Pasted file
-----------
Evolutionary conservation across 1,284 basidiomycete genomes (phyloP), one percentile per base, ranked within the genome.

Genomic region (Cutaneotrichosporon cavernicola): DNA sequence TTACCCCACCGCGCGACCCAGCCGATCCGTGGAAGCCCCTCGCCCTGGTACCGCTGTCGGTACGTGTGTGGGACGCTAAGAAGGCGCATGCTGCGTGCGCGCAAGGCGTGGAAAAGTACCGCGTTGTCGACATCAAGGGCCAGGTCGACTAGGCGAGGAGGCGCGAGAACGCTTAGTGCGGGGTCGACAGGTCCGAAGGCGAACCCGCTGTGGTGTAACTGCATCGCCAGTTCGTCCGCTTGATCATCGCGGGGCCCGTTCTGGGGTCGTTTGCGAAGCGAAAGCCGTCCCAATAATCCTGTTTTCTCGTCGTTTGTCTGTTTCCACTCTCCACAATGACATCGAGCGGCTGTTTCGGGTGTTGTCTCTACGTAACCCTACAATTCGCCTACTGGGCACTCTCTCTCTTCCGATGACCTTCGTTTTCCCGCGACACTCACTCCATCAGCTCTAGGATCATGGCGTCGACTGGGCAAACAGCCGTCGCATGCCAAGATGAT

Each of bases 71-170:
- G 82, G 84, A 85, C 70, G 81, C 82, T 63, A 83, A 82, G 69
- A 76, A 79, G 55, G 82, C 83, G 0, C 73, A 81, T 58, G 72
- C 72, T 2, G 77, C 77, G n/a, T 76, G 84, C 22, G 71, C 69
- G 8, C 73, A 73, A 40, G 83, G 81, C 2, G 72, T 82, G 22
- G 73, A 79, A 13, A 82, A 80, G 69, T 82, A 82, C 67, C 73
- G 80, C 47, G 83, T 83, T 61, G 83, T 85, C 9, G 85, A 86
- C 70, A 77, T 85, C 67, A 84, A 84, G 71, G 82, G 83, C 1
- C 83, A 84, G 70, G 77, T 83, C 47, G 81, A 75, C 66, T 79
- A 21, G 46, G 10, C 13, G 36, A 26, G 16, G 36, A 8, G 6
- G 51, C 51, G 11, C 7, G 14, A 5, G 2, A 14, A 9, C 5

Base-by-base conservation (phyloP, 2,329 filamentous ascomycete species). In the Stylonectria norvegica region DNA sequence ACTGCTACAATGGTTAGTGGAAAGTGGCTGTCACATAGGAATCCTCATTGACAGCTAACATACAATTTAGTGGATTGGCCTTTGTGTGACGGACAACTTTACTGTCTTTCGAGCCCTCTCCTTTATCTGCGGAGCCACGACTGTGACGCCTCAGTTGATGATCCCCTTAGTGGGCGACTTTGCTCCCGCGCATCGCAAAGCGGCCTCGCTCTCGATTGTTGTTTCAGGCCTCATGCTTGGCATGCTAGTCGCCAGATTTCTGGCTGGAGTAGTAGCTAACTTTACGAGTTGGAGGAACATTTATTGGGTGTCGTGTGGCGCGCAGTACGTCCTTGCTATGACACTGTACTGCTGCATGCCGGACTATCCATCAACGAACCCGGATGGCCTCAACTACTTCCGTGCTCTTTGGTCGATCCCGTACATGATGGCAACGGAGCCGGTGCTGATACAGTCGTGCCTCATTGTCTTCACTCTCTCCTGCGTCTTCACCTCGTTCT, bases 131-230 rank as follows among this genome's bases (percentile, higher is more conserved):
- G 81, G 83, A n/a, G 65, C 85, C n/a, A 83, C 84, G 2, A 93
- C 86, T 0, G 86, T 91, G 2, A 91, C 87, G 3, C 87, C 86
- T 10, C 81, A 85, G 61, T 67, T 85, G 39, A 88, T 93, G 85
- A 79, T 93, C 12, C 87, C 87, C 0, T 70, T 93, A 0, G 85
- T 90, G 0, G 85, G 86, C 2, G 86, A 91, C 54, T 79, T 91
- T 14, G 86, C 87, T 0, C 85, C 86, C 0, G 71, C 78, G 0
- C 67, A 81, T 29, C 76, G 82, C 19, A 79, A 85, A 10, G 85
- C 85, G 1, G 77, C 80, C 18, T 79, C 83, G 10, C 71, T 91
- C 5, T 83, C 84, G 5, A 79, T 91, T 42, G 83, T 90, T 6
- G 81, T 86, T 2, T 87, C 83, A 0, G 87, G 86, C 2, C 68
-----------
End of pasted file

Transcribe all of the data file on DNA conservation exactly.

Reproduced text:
Evolutionary conservation across 1,284 basidiomycete genomes (phyloP), one percentile per base, ranked within the genome.

Genomic region (Cutaneotrichosporon cavernicola): DNA sequence TTACCCCACCGCGCGACCCAGCCGATCCGTGGAAGCCCCTCGCCCTGGTACCGCTGTCGGTACGTGTGTGGGACGCTAAGAAGGCGCATGCTGCGTGCGCGCAAGGCGTGGAAAAGTACCGCGTTGTCGACATCAAGGGCCAGGTCGACTAGGCGAGGAGGCGCGAGAACGCTTAGTGCGGGGTCGACAGGTCCGAAGGCGAACCCGCTGTGGTGTAACTGCATCGCCAGTTCGTCCGCTTGATCATCGCGGGGCCCGTTCTGGGGTCGTTTGCGAAGCGAAAGCCGTCCCAATAATCCTGTTTTCTCGTCGTTTGTCTGTTTCCACTCTCCACAATGACATCGAGCGGCTGTTTCGGGTGTTGTCTCTACGTAACCCTACAATTCGCCTACTGGGCACTCTCTCTCTTCCGATGACCTTCGTTTTCCCGCGACACTCACTCCATCAGCTCTAGGATCATGGCGTCGACTGGGCAAACAGCCGTCGCATGCCAAGATGAT

Each of bases 71-170:
- G 82, G 84, A 85, C 70, G 81, C 82, T 63, A 83, A 82, G 69
- A 76, A 79, G 55, G 82, C 83, G 0, C 73, A 81, T 58, G 72
- C 72, T 2, G 77, C 77, G n/a, T 76, G 84, C 22, G 71, C 69
- G 8, C 73, A 73, A 40, G 83, G 81, C 2, G 72, T 82, G 22
- G 73, A 79, A 13, A 82, A 80, G 69, T 82, A 82, C 67, C 73
- G 80, C 47, G 83, T 83, T 61, G 83, T 85, C 9, G 85, A 86
- C 70, A 77, T 85, C 67, A 84, A 84, G 71, G 82, G 83, C 1
- C 83, A 84, G 70, G 77, T 83, C 47, G 81, A 75, C 66, T 79
- A 21, G 46, G 10, C 13, G 36, A 26, G 16, G 36, A 8, G 6
- G 51, C 51, G 11, C 7, G 14, A 5, G 2, A 14, A 9, C 5

Base-by-base conservation (phyloP, 2,329 filamentous ascomycete species). In the Stylonectria norvegica region DNA sequence ACTGCTACAATGGTTAGTGGAAAGTGGCTGTCACATAGGAATCCTCATTGACAGCTAACATACAATTTAGTGGATTGGCCTTTGTGTGACGGACAACTTTACTGTCTTTCGAGCCCTCTCCTTTATCTGCGGAGCCACGACTGTGACGCCTCAGTTGATGATCCCCTTAGTGGGCGACTTTGCTCCCGCGCATCGCAAAGCGGCCTCGCTCTCGATTGTTGTTTCAGGCCTCATGCTTGGCATGCTAGTCGCCAGATTTCTGGCTGGAGTAGTAGCTAACTTTACGAGTTGGAGGAACATTTATTGGGTGTCGTGTGGCGCGCAGTACGTCCTTGCTATGACACTGTACTGCTGCATGCCGGACTATCCATCAACGAACCCGGATGGCCTCAACTACTTCCGTGCTCTTTGGTCGATCCCGTACATGATGGCAACGGAGCCGGTGCTGATACAGTCGTGCCTCATTGTCTTCACTCTCTCCTGCGTCTTCACCTCGTTCT, bases 131-230 rank as follows among this genome's bases (percentile, higher is more conserved):
- G 81, G 83, A n/a, G 65, C 85, C n/a, A 83, C 84, G 2, A 93
- C 86, T 0, G 86, T 91, G 2, A 91, C 87, G 3, C 87, C 86
- T 10, C 81, A 85, G 61, T 67, T 85, G 39, A 88, T 93, G 85
- A 79, T 93, C 12, C 87, C 87, C 0, T 70, T 93, A 0, G 85
- T 90, G 0, G 85, G 86, C 2, G 86, A 91, C 54, T 79, T 91
- T 14, G 86, C 87, T 0, C 85, C 86, C 0, G 71, C 78, G 0
- C 67, A 81, T 29, C 76, G 82, C 19, A 79, A 85, A 10, G 85
- C 85, G 1, G 77, C 80, C 18, T 79, C 83, G 10, C 71, T 91
- C 5, T 83, C 84, G 5, A 79, T 91, T 42, G 83, T 90, T 6
- G 81, T 86, T 2, T 87, C 83, A 0, G 87, G 86, C 2, C 68